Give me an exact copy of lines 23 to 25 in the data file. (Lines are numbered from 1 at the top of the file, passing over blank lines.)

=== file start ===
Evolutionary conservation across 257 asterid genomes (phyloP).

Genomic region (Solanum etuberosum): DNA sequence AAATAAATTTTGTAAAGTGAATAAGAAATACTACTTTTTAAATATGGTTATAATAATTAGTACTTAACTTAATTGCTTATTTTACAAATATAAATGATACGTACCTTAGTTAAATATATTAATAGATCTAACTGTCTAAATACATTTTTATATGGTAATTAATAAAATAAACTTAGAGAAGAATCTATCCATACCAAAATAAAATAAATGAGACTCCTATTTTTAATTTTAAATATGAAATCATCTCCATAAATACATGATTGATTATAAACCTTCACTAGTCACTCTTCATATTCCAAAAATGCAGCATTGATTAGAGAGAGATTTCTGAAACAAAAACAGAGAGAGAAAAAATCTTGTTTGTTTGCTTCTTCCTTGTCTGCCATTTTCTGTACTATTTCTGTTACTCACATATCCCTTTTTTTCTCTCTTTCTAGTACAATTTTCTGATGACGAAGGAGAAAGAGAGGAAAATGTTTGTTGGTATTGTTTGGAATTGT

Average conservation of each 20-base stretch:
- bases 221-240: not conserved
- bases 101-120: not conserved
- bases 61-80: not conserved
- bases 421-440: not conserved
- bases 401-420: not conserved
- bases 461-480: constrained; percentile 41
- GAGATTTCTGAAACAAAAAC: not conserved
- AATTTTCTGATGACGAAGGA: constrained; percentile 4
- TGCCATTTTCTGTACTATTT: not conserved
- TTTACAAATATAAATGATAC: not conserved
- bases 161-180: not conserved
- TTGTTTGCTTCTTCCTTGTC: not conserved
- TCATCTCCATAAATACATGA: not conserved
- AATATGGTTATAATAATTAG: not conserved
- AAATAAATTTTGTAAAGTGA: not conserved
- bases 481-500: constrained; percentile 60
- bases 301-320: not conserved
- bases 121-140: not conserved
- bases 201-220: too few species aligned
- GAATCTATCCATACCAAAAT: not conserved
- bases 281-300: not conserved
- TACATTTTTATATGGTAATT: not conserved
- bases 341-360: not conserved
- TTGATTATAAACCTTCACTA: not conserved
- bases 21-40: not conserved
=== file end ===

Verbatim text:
- GAATCTATCCATACCAAAAT: not conserved
- bases 281-300: not conserved
- TACATTTTTATATGGTAATT: not conserved